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Literacy

18 Literacy Strategies for School Districts to Get Every Student Reading at Grade Level

Reading well by third grade is a key benchmark for students. Research shows that students who aren’t proficient in reading by the end of third grade are four times more likely to drop out of high school than proficient readers. Third grade is the final year that students are learning to read, rather than reading to learn across different academic disciplines.

At the same time, studies also show that it's never too late to teach a struggling reader. Early literacy is just as important as ensuring that students are reading at grade level in middle school and high school.

Knowing that literacy supports should exist across all grade levels, building a district-wide literacy plan may seem like a tall task. System improvement will mean more than revamping literacy instruction or implementing a few new teaching strategies. It'll require a rich toolbox of strategies to build educator capacity, effectively use data, and deliver the right interventions at the right time for struggling readers.

We analyzed top district literacy plans to bring you this list of 18 effective strategies. We hope you'll use these ideas for inspiration as you build or evaluate your own literacy action plan.

*Bonus Content* Click here to unlock 30+ tips and strategies for improving literacy.

 

What Are Essential Literacy Strategies for School Districts?

1. Establish and communicate specific goals around literacy. [Tweet this]

Maybe your goal is to have a certain percentage of students reaching reading proficiency by grade three. Having clear goals makes the work meaningful for educators on the ground!

2. Develop or identify a reading curriculum that is aligned to rigorous and clearly defined standards. [Tweet this]

Your curriculum should take multifaceted approach to literacy that includes phonics and reading comprehension.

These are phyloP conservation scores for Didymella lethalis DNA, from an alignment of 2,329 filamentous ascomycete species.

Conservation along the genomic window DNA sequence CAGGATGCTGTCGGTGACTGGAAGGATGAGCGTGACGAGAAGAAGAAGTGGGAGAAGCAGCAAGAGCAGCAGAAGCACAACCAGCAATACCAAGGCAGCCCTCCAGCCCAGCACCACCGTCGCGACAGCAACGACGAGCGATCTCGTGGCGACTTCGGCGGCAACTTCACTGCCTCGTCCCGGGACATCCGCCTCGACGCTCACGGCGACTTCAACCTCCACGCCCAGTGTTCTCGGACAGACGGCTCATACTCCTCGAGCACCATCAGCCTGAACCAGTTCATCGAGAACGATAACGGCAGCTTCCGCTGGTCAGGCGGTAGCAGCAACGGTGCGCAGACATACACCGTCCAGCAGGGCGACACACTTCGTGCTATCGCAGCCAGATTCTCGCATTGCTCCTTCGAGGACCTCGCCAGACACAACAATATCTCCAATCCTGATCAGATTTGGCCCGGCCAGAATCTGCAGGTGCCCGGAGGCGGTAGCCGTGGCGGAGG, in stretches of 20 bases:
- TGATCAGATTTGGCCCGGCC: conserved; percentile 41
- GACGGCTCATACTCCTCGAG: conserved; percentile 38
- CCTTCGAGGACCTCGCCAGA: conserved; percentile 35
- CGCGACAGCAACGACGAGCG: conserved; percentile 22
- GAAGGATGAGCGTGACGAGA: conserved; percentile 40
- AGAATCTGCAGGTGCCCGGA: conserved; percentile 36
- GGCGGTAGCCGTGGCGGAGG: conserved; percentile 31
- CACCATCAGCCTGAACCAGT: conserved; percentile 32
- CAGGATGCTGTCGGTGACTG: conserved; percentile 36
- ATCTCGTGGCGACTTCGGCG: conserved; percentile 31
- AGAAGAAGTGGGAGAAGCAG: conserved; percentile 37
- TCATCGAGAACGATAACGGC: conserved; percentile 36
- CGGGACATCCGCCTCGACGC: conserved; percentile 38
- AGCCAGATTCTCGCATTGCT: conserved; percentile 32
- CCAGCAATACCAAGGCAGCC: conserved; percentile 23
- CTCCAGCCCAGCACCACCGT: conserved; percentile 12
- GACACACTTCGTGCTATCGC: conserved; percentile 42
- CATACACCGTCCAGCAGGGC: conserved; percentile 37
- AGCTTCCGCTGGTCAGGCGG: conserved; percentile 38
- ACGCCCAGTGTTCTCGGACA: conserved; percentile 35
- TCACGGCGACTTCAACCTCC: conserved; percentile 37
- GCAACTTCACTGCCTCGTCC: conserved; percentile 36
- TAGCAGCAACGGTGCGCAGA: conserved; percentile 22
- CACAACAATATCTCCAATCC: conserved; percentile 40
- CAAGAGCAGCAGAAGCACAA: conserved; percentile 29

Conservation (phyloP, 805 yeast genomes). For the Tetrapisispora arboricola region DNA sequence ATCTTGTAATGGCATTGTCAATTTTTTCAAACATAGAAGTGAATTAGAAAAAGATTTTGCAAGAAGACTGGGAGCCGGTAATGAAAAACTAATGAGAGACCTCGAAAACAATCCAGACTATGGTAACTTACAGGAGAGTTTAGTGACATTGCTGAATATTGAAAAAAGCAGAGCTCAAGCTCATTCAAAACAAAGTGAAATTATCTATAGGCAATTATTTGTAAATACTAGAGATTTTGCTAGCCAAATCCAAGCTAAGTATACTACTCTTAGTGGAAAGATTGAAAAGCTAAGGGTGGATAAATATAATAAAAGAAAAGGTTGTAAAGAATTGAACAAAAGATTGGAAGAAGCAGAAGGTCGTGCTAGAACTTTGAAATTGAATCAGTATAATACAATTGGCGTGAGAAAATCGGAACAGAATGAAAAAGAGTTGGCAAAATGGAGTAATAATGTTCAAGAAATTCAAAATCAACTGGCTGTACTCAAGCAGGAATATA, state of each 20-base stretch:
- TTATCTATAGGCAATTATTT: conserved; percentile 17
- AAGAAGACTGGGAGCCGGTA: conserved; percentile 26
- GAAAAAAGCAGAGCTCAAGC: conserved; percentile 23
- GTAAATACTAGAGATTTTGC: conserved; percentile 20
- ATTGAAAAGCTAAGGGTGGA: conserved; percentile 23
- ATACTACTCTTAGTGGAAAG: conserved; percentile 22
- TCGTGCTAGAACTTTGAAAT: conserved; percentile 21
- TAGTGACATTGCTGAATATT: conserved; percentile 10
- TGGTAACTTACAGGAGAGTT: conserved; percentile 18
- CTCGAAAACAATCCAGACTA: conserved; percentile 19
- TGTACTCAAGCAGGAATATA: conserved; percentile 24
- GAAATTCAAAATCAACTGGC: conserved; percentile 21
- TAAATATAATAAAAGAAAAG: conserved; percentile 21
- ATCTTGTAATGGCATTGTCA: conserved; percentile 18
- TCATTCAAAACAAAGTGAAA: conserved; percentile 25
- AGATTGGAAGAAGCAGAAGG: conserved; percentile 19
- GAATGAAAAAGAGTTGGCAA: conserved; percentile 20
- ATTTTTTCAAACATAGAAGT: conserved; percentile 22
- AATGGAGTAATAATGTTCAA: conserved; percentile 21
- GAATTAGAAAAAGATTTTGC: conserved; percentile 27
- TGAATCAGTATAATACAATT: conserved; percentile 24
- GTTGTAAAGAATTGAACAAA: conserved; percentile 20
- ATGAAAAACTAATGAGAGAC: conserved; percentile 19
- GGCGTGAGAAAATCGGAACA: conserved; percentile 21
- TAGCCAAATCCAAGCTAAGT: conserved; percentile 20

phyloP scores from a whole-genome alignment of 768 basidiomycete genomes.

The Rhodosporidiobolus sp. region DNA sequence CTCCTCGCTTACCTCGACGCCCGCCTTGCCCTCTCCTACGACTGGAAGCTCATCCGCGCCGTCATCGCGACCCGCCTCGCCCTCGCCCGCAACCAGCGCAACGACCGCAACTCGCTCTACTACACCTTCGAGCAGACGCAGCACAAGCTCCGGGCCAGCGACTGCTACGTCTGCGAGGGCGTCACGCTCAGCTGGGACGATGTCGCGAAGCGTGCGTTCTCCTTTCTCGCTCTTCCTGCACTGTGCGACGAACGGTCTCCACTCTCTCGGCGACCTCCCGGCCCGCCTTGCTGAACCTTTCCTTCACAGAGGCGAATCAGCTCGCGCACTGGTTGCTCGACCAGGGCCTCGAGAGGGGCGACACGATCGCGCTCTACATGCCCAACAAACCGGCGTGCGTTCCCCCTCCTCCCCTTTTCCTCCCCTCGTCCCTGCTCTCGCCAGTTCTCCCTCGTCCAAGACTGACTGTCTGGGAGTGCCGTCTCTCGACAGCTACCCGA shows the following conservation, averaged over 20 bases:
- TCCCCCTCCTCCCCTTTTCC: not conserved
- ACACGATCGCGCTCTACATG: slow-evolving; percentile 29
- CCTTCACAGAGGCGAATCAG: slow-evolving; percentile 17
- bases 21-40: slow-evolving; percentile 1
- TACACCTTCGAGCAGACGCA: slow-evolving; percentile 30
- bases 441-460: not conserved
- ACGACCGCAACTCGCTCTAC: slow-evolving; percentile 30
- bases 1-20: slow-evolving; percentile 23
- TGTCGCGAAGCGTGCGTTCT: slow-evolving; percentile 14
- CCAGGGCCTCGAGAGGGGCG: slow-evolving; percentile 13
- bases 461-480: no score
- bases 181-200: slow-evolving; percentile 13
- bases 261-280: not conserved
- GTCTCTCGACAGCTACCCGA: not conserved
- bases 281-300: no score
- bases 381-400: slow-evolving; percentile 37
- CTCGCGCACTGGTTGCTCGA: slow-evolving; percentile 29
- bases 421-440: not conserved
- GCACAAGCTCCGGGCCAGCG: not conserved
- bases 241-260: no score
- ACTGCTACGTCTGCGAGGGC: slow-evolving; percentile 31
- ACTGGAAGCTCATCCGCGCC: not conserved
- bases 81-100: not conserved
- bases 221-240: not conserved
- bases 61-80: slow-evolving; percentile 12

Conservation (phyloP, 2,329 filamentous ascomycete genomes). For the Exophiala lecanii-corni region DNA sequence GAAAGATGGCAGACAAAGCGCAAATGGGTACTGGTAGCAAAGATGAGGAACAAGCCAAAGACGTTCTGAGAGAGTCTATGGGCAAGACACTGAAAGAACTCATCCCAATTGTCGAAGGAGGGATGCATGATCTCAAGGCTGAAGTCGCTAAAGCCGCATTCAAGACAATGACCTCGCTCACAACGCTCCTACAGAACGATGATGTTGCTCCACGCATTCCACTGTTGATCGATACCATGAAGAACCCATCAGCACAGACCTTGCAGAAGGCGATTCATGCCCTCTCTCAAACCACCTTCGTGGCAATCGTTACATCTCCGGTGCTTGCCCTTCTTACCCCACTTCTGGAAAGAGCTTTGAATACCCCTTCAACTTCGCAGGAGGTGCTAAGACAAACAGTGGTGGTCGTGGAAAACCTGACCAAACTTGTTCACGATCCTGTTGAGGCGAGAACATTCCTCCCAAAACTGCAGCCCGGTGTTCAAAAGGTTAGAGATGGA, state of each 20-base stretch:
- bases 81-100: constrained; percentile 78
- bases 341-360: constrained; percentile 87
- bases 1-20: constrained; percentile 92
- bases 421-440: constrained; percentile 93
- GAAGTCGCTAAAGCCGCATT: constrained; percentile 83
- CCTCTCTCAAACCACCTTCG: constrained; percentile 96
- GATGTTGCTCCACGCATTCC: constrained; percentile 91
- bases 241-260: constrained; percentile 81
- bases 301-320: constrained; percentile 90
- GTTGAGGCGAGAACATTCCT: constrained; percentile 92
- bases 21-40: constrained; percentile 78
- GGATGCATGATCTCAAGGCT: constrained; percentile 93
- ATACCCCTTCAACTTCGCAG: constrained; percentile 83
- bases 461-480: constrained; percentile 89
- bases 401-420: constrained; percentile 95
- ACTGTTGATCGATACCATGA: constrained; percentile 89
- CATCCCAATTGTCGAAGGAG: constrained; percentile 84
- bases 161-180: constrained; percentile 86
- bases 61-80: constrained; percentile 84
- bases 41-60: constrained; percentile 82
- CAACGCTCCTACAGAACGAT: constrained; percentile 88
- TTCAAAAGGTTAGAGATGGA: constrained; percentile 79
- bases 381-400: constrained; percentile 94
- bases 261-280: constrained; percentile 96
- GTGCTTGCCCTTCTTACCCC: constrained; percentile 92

3. Don’t just set literacy goals and leave schools to execute on their own. [Tweet this]

Provide them with systems, tools, reading strategies, ongoing support, and check-in points. In other words, invest resources and time behind the literacy goals that you say are important.

4. Build cross-functional momentum and collective ownership around your goals through a District Literacy Leadership team. [Tweet this]

Too often, literacy work is siloed. A team of school and district leaders, teachers, and community partners can convene annually or bi-annually to reflect on progress and revise or adjust action steps as necessary.

5. Leverage literacy coaching across the district to ensure that all educators understand and can apply the components of literacy instruction to lesson plans. [Tweet this]

Literacy coaches can also be made available for individual teacher coaching, modeling of reading instruction, and collaboration.

6. Invest in professional development that builds educator capacity around the science of reading. [Tweet this]

Do all educators understand the fundamentals of how our brains learn to read—and how to apply these principles to literacy instruction?

7. Focus on social-emotional learning (SEL) and school climate to create a positive and safe environment where students feel ready to read and learn. [Tweet this]

SEL can also develop readers by teaching them critical thinking, learning strategies, and skills for collaborating with their peers around reading.

"We embedded SEL into everything we did around literacy. We had phrases that we’d use with students constantly around growth mindset. We also designated students as 'heroes' when they demonstrated SEL values and they would wear capes for the day."

Emily Maciá– Emily Maciá, former Principal at Achievement First (New York) and Panorama Client Success Manager

8. Require universal screening for students in grades K-3 to support early identification of struggling readers. [Tweet this]

Universal screening for younger students can help educators catch and diagnose reading problems during the years that matter most.